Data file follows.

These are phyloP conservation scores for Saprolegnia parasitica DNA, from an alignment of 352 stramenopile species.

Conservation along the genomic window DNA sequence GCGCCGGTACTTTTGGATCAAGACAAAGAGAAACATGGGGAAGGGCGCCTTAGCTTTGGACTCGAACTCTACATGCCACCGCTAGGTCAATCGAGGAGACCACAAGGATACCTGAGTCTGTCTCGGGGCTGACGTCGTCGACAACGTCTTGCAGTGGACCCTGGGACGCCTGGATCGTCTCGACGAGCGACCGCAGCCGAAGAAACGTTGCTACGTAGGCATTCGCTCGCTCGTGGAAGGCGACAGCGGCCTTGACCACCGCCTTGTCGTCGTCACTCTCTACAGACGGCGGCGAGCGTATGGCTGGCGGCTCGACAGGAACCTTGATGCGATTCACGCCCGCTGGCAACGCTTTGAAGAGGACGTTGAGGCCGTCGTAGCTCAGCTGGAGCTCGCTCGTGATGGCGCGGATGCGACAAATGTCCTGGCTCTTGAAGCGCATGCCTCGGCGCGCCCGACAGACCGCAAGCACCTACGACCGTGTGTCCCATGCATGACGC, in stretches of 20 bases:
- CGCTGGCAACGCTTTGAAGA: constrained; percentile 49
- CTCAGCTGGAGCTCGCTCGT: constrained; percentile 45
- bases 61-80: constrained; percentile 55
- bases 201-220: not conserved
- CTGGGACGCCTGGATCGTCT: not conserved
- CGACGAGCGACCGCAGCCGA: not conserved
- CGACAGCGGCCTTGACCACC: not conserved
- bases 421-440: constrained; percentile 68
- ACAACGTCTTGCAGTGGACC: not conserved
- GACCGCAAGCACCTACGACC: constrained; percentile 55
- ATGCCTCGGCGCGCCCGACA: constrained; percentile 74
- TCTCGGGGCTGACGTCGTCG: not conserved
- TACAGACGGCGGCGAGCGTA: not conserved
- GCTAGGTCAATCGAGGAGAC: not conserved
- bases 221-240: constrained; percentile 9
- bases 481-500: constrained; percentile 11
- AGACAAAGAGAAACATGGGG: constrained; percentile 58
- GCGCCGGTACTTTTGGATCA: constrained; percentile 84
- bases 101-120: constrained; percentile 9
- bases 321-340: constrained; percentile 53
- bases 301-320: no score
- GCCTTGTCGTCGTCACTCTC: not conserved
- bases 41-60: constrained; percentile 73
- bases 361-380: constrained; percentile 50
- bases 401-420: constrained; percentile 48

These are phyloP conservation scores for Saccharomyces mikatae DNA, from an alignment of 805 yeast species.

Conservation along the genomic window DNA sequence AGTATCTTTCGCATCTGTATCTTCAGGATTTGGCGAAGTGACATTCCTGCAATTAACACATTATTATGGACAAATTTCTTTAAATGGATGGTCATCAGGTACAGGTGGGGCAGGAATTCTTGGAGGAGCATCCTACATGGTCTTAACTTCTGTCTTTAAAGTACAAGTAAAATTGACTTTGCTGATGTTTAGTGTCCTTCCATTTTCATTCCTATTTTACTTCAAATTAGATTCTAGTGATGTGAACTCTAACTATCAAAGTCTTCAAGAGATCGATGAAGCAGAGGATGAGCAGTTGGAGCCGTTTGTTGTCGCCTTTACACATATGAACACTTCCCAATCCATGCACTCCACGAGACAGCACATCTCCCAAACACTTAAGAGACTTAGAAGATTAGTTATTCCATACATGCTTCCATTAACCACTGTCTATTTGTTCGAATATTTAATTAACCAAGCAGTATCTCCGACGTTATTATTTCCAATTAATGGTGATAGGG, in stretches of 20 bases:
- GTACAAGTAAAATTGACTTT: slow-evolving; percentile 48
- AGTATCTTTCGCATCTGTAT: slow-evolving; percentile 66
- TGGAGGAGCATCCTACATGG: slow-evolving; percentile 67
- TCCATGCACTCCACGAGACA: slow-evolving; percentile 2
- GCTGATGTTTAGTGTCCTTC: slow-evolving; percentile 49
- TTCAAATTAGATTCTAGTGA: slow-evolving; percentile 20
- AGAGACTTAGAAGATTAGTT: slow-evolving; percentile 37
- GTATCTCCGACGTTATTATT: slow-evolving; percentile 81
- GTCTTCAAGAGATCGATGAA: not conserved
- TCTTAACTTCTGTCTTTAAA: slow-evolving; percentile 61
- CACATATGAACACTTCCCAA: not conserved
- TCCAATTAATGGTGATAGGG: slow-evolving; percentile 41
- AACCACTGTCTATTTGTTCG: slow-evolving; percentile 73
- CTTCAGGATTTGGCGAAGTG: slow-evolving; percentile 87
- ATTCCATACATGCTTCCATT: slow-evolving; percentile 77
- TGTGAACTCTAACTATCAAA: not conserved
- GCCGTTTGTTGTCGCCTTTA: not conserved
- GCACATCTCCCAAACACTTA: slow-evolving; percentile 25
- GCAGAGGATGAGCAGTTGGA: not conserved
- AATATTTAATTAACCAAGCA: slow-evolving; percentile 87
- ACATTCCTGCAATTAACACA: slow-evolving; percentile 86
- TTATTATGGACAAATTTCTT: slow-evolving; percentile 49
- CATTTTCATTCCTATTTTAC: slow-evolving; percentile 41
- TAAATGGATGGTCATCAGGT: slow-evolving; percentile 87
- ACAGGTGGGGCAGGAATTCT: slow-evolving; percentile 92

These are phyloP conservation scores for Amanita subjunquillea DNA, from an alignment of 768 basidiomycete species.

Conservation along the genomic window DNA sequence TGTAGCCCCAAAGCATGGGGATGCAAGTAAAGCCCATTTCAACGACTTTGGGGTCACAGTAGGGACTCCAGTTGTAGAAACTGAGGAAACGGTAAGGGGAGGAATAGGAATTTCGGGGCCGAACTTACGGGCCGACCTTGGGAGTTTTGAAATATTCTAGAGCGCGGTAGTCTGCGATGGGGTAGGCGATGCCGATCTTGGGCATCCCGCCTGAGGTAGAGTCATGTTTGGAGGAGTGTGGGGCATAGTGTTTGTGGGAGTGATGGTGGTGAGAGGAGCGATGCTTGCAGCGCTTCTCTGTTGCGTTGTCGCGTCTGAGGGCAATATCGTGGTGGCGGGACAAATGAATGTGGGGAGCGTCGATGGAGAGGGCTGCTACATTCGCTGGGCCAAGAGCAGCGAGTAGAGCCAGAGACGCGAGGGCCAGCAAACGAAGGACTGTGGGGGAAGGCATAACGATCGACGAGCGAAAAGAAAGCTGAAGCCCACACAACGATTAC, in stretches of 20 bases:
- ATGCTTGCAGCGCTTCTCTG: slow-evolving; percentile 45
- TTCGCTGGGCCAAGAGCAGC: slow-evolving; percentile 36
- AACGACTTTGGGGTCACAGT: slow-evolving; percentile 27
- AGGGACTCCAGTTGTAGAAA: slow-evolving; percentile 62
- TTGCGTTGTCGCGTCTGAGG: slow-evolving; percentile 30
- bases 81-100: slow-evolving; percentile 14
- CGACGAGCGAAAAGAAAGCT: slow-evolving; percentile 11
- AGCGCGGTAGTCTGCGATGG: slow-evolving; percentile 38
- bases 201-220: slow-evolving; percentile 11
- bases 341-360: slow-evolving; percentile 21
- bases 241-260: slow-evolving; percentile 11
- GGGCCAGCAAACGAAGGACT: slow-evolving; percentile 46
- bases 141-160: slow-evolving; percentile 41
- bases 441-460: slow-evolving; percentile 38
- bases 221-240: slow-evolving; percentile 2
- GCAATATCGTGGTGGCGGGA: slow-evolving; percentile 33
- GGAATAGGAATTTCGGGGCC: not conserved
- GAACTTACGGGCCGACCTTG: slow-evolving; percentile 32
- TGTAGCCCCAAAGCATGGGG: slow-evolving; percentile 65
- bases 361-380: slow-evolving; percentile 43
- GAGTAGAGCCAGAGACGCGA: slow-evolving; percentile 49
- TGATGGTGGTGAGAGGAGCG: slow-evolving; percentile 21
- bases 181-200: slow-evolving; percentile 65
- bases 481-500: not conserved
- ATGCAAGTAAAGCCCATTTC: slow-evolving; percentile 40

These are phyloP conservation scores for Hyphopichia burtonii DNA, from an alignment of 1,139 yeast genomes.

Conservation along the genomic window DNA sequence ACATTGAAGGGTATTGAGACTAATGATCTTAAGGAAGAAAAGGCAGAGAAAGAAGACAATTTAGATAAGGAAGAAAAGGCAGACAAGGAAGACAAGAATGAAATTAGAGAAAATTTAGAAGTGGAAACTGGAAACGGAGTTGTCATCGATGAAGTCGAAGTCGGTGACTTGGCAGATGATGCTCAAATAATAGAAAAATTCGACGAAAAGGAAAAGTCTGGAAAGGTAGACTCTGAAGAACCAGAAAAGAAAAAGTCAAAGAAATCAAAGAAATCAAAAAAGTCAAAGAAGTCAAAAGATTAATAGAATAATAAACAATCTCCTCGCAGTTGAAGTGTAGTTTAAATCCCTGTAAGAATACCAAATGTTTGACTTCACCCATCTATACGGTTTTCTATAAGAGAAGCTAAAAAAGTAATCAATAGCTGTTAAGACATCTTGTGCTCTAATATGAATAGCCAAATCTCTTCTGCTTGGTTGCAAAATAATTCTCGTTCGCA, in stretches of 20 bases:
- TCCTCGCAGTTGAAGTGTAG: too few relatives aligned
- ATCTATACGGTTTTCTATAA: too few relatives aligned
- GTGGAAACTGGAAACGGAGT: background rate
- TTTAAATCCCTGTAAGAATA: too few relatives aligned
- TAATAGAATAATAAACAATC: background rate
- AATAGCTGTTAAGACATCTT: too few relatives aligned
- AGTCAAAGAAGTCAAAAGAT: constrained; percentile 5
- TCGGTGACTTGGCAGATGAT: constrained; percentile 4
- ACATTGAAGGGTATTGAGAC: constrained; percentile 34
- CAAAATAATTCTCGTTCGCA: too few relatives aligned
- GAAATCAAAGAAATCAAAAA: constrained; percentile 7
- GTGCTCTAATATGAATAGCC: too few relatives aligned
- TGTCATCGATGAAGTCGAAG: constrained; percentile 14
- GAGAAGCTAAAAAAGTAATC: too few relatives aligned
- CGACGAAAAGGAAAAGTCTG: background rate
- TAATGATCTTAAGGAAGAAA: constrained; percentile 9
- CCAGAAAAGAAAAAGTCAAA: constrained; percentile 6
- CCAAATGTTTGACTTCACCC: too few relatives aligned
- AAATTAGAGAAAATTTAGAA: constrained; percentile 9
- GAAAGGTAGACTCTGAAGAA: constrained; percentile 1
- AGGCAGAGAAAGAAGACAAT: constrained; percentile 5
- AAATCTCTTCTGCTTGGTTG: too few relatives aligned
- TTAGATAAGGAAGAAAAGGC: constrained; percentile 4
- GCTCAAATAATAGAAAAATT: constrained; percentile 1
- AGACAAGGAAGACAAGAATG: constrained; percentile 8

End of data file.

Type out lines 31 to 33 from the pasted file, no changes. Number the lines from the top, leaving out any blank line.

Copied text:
- AGTATCTTTCGCATCTGTAT: slow-evolving; percentile 66
- TGGAGGAGCATCCTACATGG: slow-evolving; percentile 67
- TCCATGCACTCCACGAGACA: slow-evolving; percentile 2